I stare out the window of my Phoenix home office at gardenias like the ones that grew in our Miami yard where Dad built the Annie Lee. And I wonder if his naming the boat after me had been a grand gesture of his love for me.

Photo by KristianneKoch.com

Photo by KristianneKoch.com

The Annie Lee was a dream Dad wrangled to fruition with intellect and hard work. He invested countless days studying blueprints and boat-building books he borrowed from the library, chatting up buddies who built sailboats for a living. Four years of his life lapsed while he hammered and sawed and glued and fiber-glassed into the night.

A solitary shop light hung from the banyan tree. Beneath it, mosquitoes hummed in the opera music playing on the radio. The air smelled of sawdust and gardenias.

He bought marine plywood, cedar one-by-fours, and second-hand power tools with money he’d squirreled away as a machinist at Miami Shipyard and a lifeguard at Shenandoah Pool. Ice cube trays held scrap lead Dad melted in the kitchen stove for ballast. He soaked lumber and C-clamped boards into the belly of a boat. Mammoth rolls of fiberglass, coated with resin, covered the hull like sheets of snowy burlap—every bubble painstakingly smoothed out. The only thing he hired was the crane to cart his creation to the Miami River.

I will never know what Dad was thinking when he named his forty-foot yawl the Annie Lee the summer I was 10.

But the naming flowed beneath my life, telling me Dad loved me—something I had difficulty seeing amidst the flotsam of aching memories. And when I memoired through the debris, I found many more markers of Dad’s care for me—no matter that I-love-you wasn’t what I heard at the time.

Arizona sun warms the gardenia leaves from forest green to something lighter, maybe Kelly green, but I can’t be sure. Dad’s colorblindness lives on in me—and in my sons.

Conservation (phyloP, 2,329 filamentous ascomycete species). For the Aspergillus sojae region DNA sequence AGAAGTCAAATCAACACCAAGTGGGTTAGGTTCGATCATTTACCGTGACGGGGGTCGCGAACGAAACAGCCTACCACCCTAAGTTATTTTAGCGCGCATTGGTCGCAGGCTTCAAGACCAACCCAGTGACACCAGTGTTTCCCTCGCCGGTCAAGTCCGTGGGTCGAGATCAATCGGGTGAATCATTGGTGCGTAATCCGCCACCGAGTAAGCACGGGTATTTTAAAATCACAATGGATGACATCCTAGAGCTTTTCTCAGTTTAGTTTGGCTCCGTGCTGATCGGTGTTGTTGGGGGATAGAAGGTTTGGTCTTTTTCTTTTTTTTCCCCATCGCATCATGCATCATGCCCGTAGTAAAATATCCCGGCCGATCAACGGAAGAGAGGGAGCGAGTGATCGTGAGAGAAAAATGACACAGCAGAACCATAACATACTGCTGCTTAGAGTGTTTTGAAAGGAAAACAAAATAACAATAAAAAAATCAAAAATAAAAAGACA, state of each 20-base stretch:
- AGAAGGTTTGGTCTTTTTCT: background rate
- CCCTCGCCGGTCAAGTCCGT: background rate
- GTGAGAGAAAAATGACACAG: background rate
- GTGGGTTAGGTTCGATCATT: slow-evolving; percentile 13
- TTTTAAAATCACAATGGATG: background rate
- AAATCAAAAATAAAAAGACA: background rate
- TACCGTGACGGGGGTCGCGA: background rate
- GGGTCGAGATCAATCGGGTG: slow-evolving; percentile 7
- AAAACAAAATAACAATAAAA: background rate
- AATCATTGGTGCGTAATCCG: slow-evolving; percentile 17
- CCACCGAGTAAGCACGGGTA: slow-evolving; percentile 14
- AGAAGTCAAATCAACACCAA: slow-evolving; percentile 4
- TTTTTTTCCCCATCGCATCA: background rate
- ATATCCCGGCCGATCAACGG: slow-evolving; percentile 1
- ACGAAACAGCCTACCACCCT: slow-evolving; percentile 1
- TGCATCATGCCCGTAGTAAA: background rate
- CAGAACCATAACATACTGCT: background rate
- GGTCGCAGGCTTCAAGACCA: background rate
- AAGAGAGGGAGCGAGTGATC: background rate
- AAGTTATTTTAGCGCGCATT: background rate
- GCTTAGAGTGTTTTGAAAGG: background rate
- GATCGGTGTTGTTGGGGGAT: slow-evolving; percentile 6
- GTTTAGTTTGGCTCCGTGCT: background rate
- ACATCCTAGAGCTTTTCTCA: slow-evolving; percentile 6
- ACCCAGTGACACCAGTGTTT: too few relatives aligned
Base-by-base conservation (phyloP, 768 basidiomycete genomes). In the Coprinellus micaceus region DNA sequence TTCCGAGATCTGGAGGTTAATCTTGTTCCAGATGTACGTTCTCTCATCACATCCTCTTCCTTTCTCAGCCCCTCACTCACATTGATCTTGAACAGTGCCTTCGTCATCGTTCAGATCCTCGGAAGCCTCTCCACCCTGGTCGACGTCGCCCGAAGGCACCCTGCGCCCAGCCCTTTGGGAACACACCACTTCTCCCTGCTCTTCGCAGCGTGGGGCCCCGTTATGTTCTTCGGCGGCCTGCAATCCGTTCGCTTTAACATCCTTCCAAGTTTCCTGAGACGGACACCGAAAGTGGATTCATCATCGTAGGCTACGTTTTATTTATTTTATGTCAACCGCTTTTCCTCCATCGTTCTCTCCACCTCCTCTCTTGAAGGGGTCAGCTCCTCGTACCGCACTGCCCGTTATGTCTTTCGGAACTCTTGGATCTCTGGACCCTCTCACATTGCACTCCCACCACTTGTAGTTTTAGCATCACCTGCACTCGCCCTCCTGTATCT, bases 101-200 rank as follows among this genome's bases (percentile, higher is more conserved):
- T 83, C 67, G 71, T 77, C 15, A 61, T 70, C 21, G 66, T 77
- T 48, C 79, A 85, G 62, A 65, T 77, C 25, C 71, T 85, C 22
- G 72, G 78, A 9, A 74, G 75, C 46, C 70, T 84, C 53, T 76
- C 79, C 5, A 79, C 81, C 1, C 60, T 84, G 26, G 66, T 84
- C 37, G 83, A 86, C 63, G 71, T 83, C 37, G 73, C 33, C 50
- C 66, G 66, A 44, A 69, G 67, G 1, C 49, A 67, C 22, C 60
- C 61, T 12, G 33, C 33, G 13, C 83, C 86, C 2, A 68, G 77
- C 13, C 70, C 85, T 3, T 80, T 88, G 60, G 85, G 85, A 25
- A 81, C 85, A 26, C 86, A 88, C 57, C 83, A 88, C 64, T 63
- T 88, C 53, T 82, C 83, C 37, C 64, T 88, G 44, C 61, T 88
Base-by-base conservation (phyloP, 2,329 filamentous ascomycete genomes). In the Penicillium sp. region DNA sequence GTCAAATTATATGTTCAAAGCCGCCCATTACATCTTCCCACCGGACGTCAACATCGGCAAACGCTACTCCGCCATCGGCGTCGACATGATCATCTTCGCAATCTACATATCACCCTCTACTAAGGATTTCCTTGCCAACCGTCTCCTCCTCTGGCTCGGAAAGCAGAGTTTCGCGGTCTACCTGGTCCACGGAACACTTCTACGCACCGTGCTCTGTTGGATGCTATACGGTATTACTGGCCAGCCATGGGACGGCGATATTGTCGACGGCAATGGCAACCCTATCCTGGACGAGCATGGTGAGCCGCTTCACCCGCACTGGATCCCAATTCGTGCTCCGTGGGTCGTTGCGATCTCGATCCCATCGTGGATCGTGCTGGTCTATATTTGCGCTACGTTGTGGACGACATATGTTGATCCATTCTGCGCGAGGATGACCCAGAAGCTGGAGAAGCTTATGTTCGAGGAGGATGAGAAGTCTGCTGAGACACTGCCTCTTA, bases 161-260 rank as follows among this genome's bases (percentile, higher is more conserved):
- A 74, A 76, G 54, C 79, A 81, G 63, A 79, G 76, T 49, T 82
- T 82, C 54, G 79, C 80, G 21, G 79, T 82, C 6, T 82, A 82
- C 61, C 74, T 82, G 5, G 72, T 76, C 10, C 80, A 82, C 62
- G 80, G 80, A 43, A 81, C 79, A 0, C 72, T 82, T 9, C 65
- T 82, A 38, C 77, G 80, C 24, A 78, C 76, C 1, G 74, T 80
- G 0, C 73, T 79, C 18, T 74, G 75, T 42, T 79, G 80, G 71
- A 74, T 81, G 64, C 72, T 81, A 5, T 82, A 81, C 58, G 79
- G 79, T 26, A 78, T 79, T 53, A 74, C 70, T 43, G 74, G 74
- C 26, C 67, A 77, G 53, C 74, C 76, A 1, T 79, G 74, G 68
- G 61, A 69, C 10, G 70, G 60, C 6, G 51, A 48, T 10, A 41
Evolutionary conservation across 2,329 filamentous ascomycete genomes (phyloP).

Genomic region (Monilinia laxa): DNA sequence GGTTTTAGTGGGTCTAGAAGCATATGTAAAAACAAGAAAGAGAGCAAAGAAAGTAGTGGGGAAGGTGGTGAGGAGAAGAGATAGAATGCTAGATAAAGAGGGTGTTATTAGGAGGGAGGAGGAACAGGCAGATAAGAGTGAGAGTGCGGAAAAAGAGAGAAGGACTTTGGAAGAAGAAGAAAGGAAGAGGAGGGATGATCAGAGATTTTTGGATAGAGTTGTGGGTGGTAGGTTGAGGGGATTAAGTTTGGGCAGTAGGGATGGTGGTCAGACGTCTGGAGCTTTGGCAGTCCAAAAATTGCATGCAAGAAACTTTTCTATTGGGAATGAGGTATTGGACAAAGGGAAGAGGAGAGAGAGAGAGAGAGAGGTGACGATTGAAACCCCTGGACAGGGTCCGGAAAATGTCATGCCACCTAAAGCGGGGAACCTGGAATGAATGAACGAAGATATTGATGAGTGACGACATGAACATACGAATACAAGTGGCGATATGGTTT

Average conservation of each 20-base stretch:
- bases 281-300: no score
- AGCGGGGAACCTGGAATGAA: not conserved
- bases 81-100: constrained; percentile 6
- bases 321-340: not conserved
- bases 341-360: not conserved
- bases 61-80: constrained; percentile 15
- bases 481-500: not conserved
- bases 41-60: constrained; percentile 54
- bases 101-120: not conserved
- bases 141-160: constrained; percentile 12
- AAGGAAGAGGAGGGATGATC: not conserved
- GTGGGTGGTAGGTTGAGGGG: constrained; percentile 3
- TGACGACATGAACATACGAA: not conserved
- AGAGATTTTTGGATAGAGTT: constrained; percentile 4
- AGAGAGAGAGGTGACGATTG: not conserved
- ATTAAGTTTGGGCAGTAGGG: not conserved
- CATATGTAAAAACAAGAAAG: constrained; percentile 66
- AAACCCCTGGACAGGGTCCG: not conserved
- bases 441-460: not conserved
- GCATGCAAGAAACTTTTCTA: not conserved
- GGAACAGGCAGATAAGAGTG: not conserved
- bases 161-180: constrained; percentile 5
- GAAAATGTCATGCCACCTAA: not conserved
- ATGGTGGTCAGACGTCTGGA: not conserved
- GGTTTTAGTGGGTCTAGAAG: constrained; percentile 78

For a reason I’ve never ferreted out, my deepest bond was with my father. Did we spend more quantity or quality time together when I was a kid? Or did the wounds Dad dealt delve us deeper than Mom’s benign benevolence? Maybe it’s simply because so much of Dad showed up in me.

Dad & his father at my wedding, 1980

Dad & his father at my wedding, 1980

I like the DNA Dad divvyed me—the infusion of intelligence, introspection, and introversion. The ability to form deep attachments. His thoughts and mine trend toward the ocean floor of things. Though divergent in direction, the spiritual stirs passion in both of us. Hard work and can-do attitudes come easy. And sometimes, ridiculous hope. I, like Dad, obsess over projects—his boats and my books—a boon that barrels us through to completion.

Some of our similarities Dad taught me—like a penchant for pinching pennies. His affection for fitness. I meet new vistas, adventure, with childlike glee—whether skipping from Florida to Ohio to Indiana to Arizona, hiking over the next mountain ridge, or diving into new cultures, real or fictional.

And like Dad, I settled far from my roots. He grew up in Canton, Ohio, the son of a railroad man—an alcoholic—and a homemaker. He moved thousands of miles to Miami and reinvented himself as a hippie. I grew up on a sailboat, at least for a few years, in Miami with my bohemian father and breadwinner mother. I married a minister and landed in Phoenix, writing about the mantle of human misery and how we heal.

Today when I weigh my father’s parenting, I factor in my grandfather’s alcoholism. And I see Dad as broken for the first time, instead of just the man who broke me.

Photo by KristianneKoch.com

Photo by KristianneKoch.com

His fathering hadn’t been Hallmark pretty. But I got that he loved me. And that’s how I define Dad’s success.

I spent most of my life embarrassed by Dad’s plethora of peculiarities. But now his pungencies—those that wafted from his person and the emotional ones—have faded.

Arizona early morning breeze blows through the screen. White blooms bow and dance. Their beauty and scent wash over my desk. I fill my lungs with gardenia laced air and my mind hears the report of Dad’s hammer on the hull of the Annie Lee.

I realize I am healthy and God has traveled a million miles beside me to bring me to this bitter-free moment.

Dad and I were flawed people, imperfect family. But today I hold in my palm perfect petals of love my father had for me and I had for Dad.